Mental Health and Youth Issues in Adolescence

Adolescence is a time when mental health issues like anxiety and depression as well as serious conditions such as bipolar disorder tend to emerge. This is a critical time for young people that can have lasting effects into adulthood.

Many young people experience these problems due to their living situations, being a part of marginalized groups or facing stigma and discrimination. They often report ambivalence about seeking help.


Depression can cause a range of problems for youth, from difficulty learning in school to feeling suicidal. If you think your teenager is depressed, encourage them to talk about it with someone they trust, such as a teacher, school counsellor, friend or family member.

Young people who feel depressed often withdraw from friends and activities they usually enjoy. This isolation can make the depression worse. Encourage them to talk to their doctor about their feelings. Psychologists can help by explaining what depression is and suggesting treatment options, such as psychotherapy (talk therapy) and medication.

Interpersonal therapy helps teens work through troubled relationships that may contribute to their depression. Some teens with severe depression need more intensive treatment, such as a psychiatric hospital or day program that provides counseling and other activities.


Anxiety is a normal response to feeling threatened by something real or imagined. It can be useful for pre-teens and teenagers to think about what might happen if they are in danger or nervous about an important event, but anxiety is a disorder when it becomes disproportionate and out of control.

Many young people may need treatment to help with anxiety. They can talk to a health professional or a counsellor at a youth counselling service like Youth Access. Specialist CYPMHS (child and young person mental health services) can also offer support.

There are lots of things that can help reduce anxiety, including: avoiding caffeine and alcohol; exercising; eating well; breathing exercises; and meditation. Talk therapy can also help. This includes psychotherapy and other types of talking therapies, such as acceptance and commitment therapy; dialectical behaviour therapy; and eye movement desensitization and reprocessing (EMDR). There are also medications to treat anxiety, including antidepressants and drugs in the benzodiazepine class such as alprazolam (Xanax). These can be prescribed by a health professional.

Attention Deficit Hyperactivity Disorder (ADHD)

ADHD is a neurodevelopmental condition that can affect your ability to pay attention and control your behaviour. The symptoms can cause problems at home, school or work. They can also be a sign of other mental health conditions, like anxiety.

People with ADHD often have trouble concentrating for long periods of time, making careless mistakes or forgetting things. They may also have difficulty waiting their turn or seem to be unable to stop themselves from interrupting others.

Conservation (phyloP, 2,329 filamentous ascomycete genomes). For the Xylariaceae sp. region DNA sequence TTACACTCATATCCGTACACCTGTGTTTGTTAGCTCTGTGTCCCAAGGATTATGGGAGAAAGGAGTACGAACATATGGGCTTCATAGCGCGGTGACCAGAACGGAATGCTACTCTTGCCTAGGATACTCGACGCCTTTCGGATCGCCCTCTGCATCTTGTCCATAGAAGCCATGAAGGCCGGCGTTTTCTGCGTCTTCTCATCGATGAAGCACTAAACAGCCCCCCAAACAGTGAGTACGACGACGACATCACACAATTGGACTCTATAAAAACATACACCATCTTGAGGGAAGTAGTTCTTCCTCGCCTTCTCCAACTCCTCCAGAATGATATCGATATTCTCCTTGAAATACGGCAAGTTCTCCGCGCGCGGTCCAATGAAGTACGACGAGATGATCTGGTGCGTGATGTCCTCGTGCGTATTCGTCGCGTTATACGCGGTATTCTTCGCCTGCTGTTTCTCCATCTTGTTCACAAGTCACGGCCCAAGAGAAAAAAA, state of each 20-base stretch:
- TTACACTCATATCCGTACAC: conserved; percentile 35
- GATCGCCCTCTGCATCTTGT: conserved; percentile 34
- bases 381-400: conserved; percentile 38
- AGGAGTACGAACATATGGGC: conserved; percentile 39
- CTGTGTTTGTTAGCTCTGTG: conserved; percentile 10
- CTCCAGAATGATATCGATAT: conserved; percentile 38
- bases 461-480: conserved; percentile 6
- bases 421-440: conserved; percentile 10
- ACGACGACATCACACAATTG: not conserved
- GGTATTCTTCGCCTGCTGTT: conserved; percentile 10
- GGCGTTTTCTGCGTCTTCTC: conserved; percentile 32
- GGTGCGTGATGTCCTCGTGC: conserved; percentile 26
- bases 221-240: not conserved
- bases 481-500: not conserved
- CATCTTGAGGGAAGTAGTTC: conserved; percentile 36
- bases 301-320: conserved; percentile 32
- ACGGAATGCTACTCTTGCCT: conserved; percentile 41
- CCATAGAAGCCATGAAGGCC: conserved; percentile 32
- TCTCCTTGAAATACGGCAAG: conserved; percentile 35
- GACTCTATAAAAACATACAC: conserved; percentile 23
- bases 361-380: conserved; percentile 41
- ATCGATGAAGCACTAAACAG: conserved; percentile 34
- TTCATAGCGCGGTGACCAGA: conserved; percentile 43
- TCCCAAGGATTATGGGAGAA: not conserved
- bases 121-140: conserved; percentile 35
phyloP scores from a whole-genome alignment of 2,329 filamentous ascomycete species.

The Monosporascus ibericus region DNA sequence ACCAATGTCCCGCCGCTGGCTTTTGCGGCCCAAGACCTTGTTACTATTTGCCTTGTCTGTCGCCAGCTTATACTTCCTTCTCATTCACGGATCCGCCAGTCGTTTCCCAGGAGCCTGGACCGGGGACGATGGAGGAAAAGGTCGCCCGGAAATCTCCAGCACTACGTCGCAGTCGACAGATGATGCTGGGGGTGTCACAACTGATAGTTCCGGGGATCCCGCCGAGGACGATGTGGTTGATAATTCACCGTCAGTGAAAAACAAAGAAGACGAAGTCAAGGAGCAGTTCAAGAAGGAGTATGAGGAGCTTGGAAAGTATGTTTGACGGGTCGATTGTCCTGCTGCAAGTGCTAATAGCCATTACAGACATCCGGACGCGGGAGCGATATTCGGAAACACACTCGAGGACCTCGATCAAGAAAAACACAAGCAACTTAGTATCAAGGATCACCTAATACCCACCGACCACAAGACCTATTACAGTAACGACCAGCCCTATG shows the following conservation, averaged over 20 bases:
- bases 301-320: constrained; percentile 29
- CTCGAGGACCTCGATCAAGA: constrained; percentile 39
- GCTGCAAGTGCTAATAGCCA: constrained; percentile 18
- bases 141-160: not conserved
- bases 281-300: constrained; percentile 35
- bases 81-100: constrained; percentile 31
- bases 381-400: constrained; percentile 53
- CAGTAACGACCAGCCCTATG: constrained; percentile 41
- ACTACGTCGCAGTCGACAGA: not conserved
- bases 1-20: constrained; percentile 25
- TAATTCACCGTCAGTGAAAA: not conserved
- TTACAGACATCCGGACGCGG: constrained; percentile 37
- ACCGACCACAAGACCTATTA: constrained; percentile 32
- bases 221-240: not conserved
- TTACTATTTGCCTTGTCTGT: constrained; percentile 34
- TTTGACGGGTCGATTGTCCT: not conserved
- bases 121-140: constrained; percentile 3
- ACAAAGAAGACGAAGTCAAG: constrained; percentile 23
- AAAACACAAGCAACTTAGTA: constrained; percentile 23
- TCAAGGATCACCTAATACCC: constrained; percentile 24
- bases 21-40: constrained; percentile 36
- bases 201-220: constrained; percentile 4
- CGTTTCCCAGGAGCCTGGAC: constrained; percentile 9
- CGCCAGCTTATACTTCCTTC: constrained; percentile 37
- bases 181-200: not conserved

People with ADHD can be treated by medication and/or behavioural therapy. Stimulant medicines such as methylphenidate (Concerta, Concerta XR, Focalin, Xelstrym), dextroamphetamine (Adderall, Adderall XR) and lisdexamfetamine (Vyvanse, Adhansia) are the most commonly used medications for ADHD. Non-stimulant treatments include behavioral therapy and executive function training for parents and teachers.

Bipolar Disorder

Bipolar disorder, which was formerly known as manic-depressive illness, affects moods and energy levels and differs from the normal ups and downs that everyone experiences. It usually appears in adolescence or adulthood but can appear earlier.

The symptoms of bipolar disorder include periods of mania, which can involve feelings like euphoria and grandiosity. They can also include breaks from reality, such as hallucinations or delusions. Children and teens who experience these episodes can find it hard to get along with others. They can have trouble in school, at work and in their relationships.

Getting the right treatment can help people with bipolar disorder live a healthy and active life. It may include taking medication and having psychological therapy, such as cognitive behavioural therapy (CBT) or family focused therapy.


Suicide is the second leading cause of death for 10- to 19-year-olds. It can have devastating effects on families and communities. Many teens who die by suicide have had a mental illness, including depression and anxiety disorders.

Other risk factors for suicide include access to weapons and medications; a history of physical, emotional or sexual abuse; bullying; or a family history of death by suicide. People from certain groups, such as those who live in rural areas or those who work in some industries and occupations, also have higher rates of suicide than others.

Racism and discrimination can make it harder for some teens to find support in their communities. It can also affect how they perceive themselves and their relationships. Many youth suicide attempts occur after a crisis, such as a break-up or the loss of a loved one.